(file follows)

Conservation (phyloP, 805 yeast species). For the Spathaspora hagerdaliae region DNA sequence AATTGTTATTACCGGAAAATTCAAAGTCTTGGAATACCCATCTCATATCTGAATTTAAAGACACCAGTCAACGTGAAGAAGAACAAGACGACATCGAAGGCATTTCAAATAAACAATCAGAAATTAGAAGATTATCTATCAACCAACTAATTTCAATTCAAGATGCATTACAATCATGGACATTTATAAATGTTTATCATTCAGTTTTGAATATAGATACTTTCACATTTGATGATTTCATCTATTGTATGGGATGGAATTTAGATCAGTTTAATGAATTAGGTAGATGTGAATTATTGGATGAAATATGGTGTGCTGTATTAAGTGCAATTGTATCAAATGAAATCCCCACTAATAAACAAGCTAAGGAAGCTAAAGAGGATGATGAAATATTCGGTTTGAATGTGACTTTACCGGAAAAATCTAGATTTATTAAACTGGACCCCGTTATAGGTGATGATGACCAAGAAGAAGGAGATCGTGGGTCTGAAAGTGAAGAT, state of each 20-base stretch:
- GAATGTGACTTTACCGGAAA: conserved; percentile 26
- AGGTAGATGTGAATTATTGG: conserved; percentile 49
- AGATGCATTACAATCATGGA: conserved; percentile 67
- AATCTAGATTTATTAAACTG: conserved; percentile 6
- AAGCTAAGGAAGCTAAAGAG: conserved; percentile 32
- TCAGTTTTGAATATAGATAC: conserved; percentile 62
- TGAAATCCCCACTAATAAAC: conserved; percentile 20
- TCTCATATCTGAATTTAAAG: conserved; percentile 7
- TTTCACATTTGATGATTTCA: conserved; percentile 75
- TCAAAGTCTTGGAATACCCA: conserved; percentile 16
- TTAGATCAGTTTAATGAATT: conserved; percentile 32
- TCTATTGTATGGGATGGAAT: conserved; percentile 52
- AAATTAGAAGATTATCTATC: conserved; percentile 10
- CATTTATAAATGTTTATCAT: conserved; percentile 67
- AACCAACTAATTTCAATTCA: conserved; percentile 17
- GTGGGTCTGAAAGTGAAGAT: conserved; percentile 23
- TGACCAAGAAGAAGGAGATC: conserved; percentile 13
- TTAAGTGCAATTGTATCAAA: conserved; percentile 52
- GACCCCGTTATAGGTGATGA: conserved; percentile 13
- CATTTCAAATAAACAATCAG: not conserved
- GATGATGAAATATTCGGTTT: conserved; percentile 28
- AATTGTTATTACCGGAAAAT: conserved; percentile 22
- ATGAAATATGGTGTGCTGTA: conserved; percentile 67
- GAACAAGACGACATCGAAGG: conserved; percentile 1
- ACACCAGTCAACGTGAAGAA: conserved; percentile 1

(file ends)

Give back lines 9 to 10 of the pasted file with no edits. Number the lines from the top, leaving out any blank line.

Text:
- TCTCATATCTGAATTTAAAG: conserved; percentile 7
- TTTCACATTTGATGATTTCA: conserved; percentile 75